Teachers use a variety of techniques and disciplinary actions to educate children and maintain order, but few would argue that a chokehold should be one of them. That alleged chokehold is at the center of a controversy at Lyman High School, where a surveillance camera captured a teacher putting the student in a “headlock” and dragging them down a set of stairs.
The teacher in the video, Wilbert DelaCruz, was arrested in January for the incident and briefly faced criminal charges of child abuse. Prosecutors dropped the charges this month after the prosecutor reviewed the video and stated that rather than a “chokehold,” the teacher merely had his arm around the student’s shoulders. The prosecutor also mentioned that the student was being “dragged” after going limp in an effort to avoid having to go to the principal’s office.
The state’s attorney’s office also mentioned that the child was not injured in the scuffle with the teacher, and that the marks that were apparent on the student’s skin could not be directly traced to the incident.
You can see the video caught by the surveillance camera, and read more about case, here.
What If Your Child Is Injured By a School Staff or Faculty Member?
The student at Lyman High School wasn’t injured, but the video sure looks like they weren’t having much fun, either. Physical disciplinary action against a minor student can cause injuries. If your child comes home with bruises or marks due to the actions of a teacher or another adult at school, what options are available to you?
Before you make any big legal moves, the first thing you should do is talk to your child about what happened and do a little investigating for yourself.
Who injured the child? If it was another kid at school, what adults were present during the altercation? How could the injuries have been prevented? If an adult injured your child, what was there intention? If your child was injured by playing on the playground, ask yourself how safe is your child’s playground? How well is it maintained by school staff? If the child was injured on the school bus, was the driver driving recklessly?
If your child’s injuries require a doctor or hospital visit, document your time seeking medical care. Keep records of your bills and what medical professionals have to say about your child’s injuries. Talk to other parents at school who have dealt with similar issues. If the injuries were the result of an ongoing issue, collect any previous interactions you had with school officials about the issue. If school officials reached out to you after your child was injured, document that conversation as well.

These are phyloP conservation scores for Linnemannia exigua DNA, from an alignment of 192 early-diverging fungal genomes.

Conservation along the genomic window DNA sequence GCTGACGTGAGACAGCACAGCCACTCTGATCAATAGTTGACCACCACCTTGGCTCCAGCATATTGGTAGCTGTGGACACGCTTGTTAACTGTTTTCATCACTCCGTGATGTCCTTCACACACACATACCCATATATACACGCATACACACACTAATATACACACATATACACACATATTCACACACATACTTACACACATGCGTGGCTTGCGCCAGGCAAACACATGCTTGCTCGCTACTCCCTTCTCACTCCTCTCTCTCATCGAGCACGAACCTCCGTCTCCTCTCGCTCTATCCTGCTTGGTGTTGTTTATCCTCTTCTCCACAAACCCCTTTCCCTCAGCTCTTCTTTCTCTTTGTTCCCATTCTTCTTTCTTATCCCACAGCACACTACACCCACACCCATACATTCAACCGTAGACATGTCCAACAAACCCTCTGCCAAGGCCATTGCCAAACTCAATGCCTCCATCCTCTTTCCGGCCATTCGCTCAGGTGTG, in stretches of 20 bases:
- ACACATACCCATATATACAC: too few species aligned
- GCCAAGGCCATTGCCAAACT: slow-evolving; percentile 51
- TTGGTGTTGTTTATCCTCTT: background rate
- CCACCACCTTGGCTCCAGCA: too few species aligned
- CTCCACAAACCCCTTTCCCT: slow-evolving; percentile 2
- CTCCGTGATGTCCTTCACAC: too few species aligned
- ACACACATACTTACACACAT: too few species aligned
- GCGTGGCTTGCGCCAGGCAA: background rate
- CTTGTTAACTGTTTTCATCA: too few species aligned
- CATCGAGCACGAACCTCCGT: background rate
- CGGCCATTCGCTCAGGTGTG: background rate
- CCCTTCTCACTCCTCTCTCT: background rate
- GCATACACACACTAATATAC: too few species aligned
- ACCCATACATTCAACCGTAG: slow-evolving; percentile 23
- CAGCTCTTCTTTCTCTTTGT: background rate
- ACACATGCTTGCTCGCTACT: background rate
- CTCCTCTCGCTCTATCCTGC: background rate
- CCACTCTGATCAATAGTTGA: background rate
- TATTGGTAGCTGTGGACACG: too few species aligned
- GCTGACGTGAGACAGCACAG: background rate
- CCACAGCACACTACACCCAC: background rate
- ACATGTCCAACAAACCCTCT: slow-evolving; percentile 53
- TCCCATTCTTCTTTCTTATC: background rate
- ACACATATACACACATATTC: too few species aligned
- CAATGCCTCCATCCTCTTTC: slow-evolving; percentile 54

If you do decide to take legal action, it is likely that you will need to file a premise liability suit. If you can prove the following, then you have a decent shot at winning your lawsuit and receiving compensation for the damages that you have endured:
- That the school owed a duty to your child (to keep them safe)
- That the school was negligent in fulfilling that duty
- That the school’s negligence directly caused your child’s injury
- That your child’s injury resulted in financial damages or losses
If your child’s school was negligent in keeping your child safe, they need to be held responsible for their actions and for the damages they cost your family. Your actions may serve to benefit not only you, but other students and parents. After all, you might be shining a light on bad practices that could lead to other children also getting hurt.
If you are ready to move forward with taking action against a school, camp, amusement park, or any area where your child was injured due to negligence, reach out to an experienced Florida personal injury lawyer.
About the Author:
Jeffrey Braxton is a trial lawyer in Fort Lauderdale who has devoted his 15-year career to the practice of personal injury law. As lead trial attorney The Injury Law Firm of South Florida, Jeff has litigated thousands of cases and is a member of the Million Dollar Advocates Forum, an exclusive group of attorneys who have resolved cases in excess of one million dollars.